Today’s guest post reminds us not to forget about our websites in the age of social media. ~Kristina
Guest Post by Elizabeth Brigham
While it seems passé to talk about the importance of our websites – haven’t we been talking about this for 20 years? – they are the foundation of everything we do to engage our communities online. As marketers and communicators, we easily get caught up in the latest shiny thing and often neglect our websites. No matter how many channels we adopt, all roads lead back to our websites, our digital homes, and they really should be our first priority because we own them and all the data that passes through them.
Your (digital) home is where your heart is
When members of our communities come to our sites, the first thing we want them to understand is our mission and what we’re trying to communicate to them. What issues are we working to solve? How are we achieving our goals? What impact are we making? We want this introduction to be inviting, neat and to the point. Does this house look inviting enough for me to want to enter and start a relationship with the people there?
I’ve been a part of hundreds of site design and development projects in my career and often we get hung up on the colors and fonts, rather than thinking critically about the “guest” experience. Our goal is to develop a relationship with all guests and move them up the ladder of engagement; we should build our site to map to that ambition, visualizing our site before starting any design/development to see where any initial gaps may lie.
A gathering place for your community
In our homes, each room has a specific function; pages on our sites should have the same focus. Before designing any web pages, we need to think about who the audience is for the page, what the desired action is for that page – donate? Sign up? Learn more? – and what our reaction will be once they take that action. If someone donates, what message will be shown on the page after they click submit? Will they receive an automated email from us thanking them and providing them a receipt for tax purposes? These details can be critical for providing an exceptional guest experience and keeping people engaged on our sites. Moreover, we also need to think about how guests will experience the site mobile and a range of screen sizes. According to the most recent M+R Benchmarks study, 13% of all online donations in 2015 came from mobile. This trend will only continue to increase significantly.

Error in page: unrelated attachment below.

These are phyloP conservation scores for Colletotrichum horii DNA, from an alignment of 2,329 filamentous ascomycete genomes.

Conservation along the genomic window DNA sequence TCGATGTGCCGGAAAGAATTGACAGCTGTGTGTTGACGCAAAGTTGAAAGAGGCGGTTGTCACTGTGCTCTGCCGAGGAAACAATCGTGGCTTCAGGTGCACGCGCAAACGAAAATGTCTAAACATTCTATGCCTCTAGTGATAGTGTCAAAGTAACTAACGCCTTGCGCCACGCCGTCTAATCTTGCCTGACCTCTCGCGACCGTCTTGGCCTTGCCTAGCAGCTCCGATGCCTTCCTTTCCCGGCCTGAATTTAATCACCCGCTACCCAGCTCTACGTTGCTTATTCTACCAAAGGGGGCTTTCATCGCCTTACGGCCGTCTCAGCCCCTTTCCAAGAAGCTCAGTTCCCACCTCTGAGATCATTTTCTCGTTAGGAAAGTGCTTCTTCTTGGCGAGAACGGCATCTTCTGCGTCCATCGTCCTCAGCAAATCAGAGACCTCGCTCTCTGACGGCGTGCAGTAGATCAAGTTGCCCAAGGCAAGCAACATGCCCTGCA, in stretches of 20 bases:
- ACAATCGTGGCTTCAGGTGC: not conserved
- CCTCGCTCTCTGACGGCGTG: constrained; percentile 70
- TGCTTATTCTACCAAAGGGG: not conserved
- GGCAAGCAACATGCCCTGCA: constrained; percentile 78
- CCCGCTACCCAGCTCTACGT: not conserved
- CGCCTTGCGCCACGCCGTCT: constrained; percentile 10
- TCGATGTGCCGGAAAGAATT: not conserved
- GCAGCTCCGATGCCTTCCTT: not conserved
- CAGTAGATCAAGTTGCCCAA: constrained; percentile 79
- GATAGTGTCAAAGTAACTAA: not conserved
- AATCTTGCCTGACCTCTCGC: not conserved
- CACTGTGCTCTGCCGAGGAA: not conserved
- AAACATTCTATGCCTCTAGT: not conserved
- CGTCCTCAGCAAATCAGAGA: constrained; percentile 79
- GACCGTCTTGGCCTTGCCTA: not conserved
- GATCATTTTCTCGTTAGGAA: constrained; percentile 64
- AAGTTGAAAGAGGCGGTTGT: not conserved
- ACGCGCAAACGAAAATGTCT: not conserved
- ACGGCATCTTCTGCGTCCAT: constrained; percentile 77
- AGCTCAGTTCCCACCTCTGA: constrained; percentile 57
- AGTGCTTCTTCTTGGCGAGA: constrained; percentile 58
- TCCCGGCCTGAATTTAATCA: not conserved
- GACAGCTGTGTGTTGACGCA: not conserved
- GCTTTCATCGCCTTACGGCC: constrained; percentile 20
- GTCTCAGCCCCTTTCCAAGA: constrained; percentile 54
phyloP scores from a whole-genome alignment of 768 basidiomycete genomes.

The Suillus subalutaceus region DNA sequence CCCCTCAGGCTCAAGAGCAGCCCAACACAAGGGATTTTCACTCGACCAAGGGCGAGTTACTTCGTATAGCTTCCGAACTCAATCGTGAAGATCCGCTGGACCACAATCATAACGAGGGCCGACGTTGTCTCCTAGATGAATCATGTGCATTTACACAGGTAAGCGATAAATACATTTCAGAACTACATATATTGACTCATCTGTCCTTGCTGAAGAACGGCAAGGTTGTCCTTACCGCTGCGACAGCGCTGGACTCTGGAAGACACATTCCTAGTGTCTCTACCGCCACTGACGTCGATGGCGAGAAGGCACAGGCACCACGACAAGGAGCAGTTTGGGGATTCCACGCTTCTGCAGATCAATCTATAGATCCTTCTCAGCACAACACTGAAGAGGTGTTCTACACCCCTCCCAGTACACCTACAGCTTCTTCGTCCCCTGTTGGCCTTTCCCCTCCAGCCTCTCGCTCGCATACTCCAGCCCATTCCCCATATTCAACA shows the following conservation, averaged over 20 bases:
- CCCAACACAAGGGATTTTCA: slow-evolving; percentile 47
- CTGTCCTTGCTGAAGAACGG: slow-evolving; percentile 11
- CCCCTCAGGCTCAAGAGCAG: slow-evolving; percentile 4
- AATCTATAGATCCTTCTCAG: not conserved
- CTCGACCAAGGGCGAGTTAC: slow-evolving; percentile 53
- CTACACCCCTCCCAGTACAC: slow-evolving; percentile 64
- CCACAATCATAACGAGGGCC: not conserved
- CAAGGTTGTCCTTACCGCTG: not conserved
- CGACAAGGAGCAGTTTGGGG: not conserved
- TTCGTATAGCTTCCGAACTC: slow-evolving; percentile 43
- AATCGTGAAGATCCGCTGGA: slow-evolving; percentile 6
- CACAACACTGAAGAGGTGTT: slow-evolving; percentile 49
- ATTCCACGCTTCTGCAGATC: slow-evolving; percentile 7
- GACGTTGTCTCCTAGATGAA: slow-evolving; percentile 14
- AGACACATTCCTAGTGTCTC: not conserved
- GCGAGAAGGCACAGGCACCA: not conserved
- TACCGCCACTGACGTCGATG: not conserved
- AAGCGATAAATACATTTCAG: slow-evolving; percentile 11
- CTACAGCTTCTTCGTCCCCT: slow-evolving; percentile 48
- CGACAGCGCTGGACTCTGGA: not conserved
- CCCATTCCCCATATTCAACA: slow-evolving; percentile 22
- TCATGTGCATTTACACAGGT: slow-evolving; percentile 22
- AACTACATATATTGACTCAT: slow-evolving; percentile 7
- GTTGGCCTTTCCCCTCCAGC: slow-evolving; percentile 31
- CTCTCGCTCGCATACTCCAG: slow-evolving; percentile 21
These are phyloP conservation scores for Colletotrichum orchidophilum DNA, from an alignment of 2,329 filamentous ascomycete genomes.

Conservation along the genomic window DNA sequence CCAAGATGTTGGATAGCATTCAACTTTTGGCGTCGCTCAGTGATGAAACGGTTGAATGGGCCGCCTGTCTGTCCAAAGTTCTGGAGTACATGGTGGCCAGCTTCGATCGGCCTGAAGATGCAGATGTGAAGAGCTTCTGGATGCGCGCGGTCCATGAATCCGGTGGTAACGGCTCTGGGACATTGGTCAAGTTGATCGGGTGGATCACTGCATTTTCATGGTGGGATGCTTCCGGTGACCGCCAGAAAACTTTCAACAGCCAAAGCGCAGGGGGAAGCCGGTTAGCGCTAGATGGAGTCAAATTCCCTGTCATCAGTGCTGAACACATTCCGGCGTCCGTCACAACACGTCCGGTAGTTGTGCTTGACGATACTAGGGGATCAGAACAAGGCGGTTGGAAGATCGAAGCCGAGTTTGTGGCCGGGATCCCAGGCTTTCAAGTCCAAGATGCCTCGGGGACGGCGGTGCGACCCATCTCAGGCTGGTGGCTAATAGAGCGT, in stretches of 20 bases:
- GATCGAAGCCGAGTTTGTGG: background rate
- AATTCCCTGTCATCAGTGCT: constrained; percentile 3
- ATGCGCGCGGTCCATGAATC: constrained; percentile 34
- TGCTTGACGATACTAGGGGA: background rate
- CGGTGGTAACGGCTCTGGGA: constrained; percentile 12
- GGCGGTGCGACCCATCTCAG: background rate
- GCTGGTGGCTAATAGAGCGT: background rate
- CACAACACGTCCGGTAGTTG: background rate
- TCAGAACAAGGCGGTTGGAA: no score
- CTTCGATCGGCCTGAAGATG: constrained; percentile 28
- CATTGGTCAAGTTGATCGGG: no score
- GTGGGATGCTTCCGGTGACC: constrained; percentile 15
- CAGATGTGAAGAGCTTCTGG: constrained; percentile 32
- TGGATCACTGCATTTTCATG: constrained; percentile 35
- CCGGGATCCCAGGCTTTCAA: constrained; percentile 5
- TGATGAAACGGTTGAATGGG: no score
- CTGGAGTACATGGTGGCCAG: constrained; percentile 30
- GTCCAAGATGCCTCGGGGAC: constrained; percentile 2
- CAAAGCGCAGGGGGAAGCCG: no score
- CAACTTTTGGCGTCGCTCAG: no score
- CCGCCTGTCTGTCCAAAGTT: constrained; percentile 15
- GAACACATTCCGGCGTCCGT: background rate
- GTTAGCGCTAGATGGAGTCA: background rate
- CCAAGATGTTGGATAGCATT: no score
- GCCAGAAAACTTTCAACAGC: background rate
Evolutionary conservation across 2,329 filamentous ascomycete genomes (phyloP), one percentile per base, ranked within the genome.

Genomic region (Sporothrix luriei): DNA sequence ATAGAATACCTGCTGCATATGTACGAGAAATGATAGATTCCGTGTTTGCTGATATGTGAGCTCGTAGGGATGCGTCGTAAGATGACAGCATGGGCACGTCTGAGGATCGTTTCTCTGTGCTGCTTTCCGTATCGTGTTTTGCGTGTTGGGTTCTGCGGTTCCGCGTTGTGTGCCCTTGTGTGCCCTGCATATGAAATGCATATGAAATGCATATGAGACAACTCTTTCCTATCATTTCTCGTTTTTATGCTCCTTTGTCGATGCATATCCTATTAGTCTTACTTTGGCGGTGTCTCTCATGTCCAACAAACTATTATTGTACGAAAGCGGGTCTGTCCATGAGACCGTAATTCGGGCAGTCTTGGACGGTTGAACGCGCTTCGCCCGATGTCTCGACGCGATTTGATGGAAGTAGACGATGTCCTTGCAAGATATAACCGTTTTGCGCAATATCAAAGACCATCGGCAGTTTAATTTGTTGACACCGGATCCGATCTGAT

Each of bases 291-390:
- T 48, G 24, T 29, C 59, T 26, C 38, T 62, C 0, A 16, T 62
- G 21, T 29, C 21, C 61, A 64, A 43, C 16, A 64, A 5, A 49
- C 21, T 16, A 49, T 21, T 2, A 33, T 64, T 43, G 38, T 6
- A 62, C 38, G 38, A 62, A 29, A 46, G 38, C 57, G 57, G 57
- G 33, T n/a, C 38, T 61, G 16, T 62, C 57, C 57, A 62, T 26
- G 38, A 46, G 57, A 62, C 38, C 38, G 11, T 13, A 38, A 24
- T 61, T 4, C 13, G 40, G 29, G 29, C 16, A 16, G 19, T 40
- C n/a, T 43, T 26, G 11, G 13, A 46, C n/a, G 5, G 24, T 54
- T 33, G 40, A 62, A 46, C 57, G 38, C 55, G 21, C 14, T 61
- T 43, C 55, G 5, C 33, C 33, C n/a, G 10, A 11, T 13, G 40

Don’t forget the utilities
We can design the prettiest websites that we think provide great stories and experiences, but if we don’t have the proper backend infrastructure in place, it’s all for naught. Backend infrastructure sounds scary, but it’s really about keeping the lights on in our digital house. We can’t afford to have our donation pages go down on #GivingTuesday, for example. A solid backend infrastructure (e.g. using a cloud-based platform to power donations, events, etc.), will ensure we can be flexible and scale our sites’ technical capacity to withstand bursts of traffic.
A home you’ll never outgrow
When my husband and I bought our first home, we wanted to ensure that it would grow with us as our family did. Similarly, when building the infrastructure to our websites, we should select a cloud-based, scalable infrastructure that can evolve as we develop as an organization. More tools today offer that flexibility through access to APIs – like The Groundwork or Salesforce; no longer do we have to accept a rigid framework for building an events page, for example. Now we can use only the services we actually need.
If you’re thinking about building your site from scratch or just redecorating, make sure you’re developing a strategy for your digital home as a whole – the rooms, the foundation, the utilities. Putting your guests first in designing the site with a solid infrastructure will lead to deeper and longer-term relationships in your home, stories that resonate more fully with your audience, and ultimately will help you drive more impact.
Elizabeth Brigham leads marketing and communications at Timshel. She is passionate about leading a movement to transform marketing away from seeing people as transactions (opens, likes, shares) and instead engaging with them as humans. Marketing for Elizabeth is building relationships with people, and having some fun and great conversations along the way.